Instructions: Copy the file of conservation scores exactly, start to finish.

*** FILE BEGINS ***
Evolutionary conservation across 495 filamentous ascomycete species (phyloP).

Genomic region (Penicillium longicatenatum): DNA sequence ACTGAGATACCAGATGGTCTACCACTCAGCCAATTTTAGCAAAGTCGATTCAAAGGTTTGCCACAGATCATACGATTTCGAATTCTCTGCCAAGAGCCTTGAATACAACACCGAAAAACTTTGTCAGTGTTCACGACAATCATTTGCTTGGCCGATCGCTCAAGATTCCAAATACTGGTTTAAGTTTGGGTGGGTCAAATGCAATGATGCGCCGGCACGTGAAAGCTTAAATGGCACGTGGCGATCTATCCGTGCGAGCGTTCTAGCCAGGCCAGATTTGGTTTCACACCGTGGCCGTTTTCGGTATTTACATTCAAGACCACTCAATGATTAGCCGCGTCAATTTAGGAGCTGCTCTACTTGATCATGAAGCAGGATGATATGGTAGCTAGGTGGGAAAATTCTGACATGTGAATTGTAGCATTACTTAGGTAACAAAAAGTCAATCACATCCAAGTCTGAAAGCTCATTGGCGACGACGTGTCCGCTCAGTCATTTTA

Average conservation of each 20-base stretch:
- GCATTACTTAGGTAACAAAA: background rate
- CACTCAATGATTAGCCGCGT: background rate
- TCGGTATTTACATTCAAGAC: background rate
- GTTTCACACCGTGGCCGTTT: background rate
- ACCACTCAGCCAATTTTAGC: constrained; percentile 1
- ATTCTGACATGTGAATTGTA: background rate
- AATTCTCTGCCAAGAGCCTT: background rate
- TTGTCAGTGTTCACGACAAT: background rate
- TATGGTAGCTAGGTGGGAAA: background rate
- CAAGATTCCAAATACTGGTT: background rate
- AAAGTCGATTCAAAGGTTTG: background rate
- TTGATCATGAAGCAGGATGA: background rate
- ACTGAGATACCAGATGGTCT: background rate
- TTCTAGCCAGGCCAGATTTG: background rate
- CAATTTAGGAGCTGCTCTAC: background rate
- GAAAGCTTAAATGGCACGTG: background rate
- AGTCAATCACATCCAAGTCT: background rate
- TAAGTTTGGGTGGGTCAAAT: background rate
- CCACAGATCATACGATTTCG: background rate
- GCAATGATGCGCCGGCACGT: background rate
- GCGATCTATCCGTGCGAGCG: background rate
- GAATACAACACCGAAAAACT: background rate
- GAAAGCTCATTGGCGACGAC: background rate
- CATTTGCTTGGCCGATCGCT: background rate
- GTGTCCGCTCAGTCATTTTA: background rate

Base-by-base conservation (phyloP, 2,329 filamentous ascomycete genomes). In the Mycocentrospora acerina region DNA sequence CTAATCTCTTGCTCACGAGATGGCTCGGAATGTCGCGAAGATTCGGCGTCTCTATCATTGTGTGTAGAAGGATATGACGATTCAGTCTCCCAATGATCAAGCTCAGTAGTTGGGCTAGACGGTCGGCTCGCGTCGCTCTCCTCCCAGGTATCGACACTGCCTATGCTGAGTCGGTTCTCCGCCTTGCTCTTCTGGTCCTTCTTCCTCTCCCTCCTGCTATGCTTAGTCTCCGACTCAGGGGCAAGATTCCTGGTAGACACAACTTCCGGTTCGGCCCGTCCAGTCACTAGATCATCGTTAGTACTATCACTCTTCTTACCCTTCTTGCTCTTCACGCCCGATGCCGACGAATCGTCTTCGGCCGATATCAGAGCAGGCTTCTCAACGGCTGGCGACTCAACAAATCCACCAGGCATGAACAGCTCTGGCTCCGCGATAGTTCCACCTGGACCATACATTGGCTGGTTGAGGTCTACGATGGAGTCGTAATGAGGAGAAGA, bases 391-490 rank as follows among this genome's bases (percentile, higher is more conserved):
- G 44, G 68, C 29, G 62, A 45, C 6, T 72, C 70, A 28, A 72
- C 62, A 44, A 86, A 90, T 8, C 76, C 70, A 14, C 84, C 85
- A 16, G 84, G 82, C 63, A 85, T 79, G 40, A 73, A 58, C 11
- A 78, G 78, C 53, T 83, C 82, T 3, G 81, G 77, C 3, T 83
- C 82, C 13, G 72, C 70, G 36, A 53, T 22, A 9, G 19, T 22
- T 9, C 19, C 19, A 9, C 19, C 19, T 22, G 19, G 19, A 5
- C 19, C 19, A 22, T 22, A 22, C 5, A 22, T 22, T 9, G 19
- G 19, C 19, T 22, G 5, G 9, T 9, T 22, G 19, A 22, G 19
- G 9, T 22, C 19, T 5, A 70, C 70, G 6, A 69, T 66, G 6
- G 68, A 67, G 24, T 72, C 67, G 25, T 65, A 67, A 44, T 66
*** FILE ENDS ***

Evolutionary conservation across 495 filamentous ascomycete species (phyloP).

Genomic region (Penicillium longicatenatum): DNA sequence ACTGAGATACCAGATGGTCTACCACTCAGCCAATTTTAGCAAAGTCGATTCAAAGGTTTGCCACAGATCATACGATTTCGAATTCTCTGCCAAGAGCCTTGAATACAACACCGAAAAACTTTGTCAGTGTTCACGACAATCATTTGCTTGGCCGATCGCTCAAGATTCCAAATACTGGTTTAAGTTTGGGTGGGTCAAATGCAATGATGCGCCGGCACGTGAAAGCTTAAATGGCACGTGGCGATCTATCCGTGCGAGCGTTCTAGCCAGGCCAGATTTGGTTTCACACCGTGGCCGTTTTCGGTATTTACATTCAAGACCACTCAATGATTAGCCGCGTCAATTTAGGAGCTGCTCTACTTGATCATGAAGCAGGATGATATGGTAGCTAGGTGGGAAAATTCTGACATGTGAATTGTAGCATTACTTAGGTAACAAAAAGTCAATCACATCCAAGTCTGAAAGCTCATTGGCGACGACGTGTCCGCTCAGTCATTTTA

Average conservation of each 20-base stretch:
- GCATTACTTAGGTAACAAAA: background rate
- CACTCAATGATTAGCCGCGT: background rate
- TCGGTATTTACATTCAAGAC: background rate
- GTTTCACACCGTGGCCGTTT: background rate
- ACCACTCAGCCAATTTTAGC: constrained; percentile 1
- ATTCTGACATGTGAATTGTA: background rate
- AATTCTCTGCCAAGAGCCTT: background rate
- TTGTCAGTGTTCACGACAAT: background rate
- TATGGTAGCTAGGTGGGAAA: background rate
- CAAGATTCCAAATACTGGTT: background rate
- AAAGTCGATTCAAAGGTTTG: background rate
- TTGATCATGAAGCAGGATGA: background rate
- ACTGAGATACCAGATGGTCT: background rate
- TTCTAGCCAGGCCAGATTTG: background rate
- CAATTTAGGAGCTGCTCTAC: background rate
- GAAAGCTTAAATGGCACGTG: background rate
- AGTCAATCACATCCAAGTCT: background rate
- TAAGTTTGGGTGGGTCAAAT: background rate
- CCACAGATCATACGATTTCG: background rate
- GCAATGATGCGCCGGCACGT: background rate
- GCGATCTATCCGTGCGAGCG: background rate
- GAATACAACACCGAAAAACT: background rate
- GAAAGCTCATTGGCGACGAC: background rate
- CATTTGCTTGGCCGATCGCT: background rate
- GTGTCCGCTCAGTCATTTTA: background rate

Base-by-base conservation (phyloP, 2,329 filamentous ascomycete genomes). In the Mycocentrospora acerina region DNA sequence CTAATCTCTTGCTCACGAGATGGCTCGGAATGTCGCGAAGATTCGGCGTCTCTATCATTGTGTGTAGAAGGATATGACGATTCAGTCTCCCAATGATCAAGCTCAGTAGTTGGGCTAGACGGTCGGCTCGCGTCGCTCTCCTCCCAGGTATCGACACTGCCTATGCTGAGTCGGTTCTCCGCCTTGCTCTTCTGGTCCTTCTTCCTCTCCCTCCTGCTATGCTTAGTCTCCGACTCAGGGGCAAGATTCCTGGTAGACACAACTTCCGGTTCGGCCCGTCCAGTCACTAGATCATCGTTAGTACTATCACTCTTCTTACCCTTCTTGCTCTTCACGCCCGATGCCGACGAATCGTCTTCGGCCGATATCAGAGCAGGCTTCTCAACGGCTGGCGACTCAACAAATCCACCAGGCATGAACAGCTCTGGCTCCGCGATAGTTCCACCTGGACCATACATTGGCTGGTTGAGGTCTACGATGGAGTCGTAATGAGGAGAAGA, bases 391-490 rank as follows among this genome's bases (percentile, higher is more conserved):
- G 44, G 68, C 29, G 62, A 45, C 6, T 72, C 70, A 28, A 72
- C 62, A 44, A 86, A 90, T 8, C 76, C 70, A 14, C 84, C 85
- A 16, G 84, G 82, C 63, A 85, T 79, G 40, A 73, A 58, C 11
- A 78, G 78, C 53, T 83, C 82, T 3, G 81, G 77, C 3, T 83
- C 82, C 13, G 72, C 70, G 36, A 53, T 22, A 9, G 19, T 22
- T 9, C 19, C 19, A 9, C 19, C 19, T 22, G 19, G 19, A 5
- C 19, C 19, A 22, T 22, A 22, C 5, A 22, T 22, T 9, G 19
- G 19, C 19, T 22, G 5, G 9, T 9, T 22, G 19, A 22, G 19
- G 9, T 22, C 19, T 5, A 70, C 70, G 6, A 69, T 66, G 6
- G 68, A 67, G 24, T 72, C 67, G 25, T 65, A 67, A 44, T 66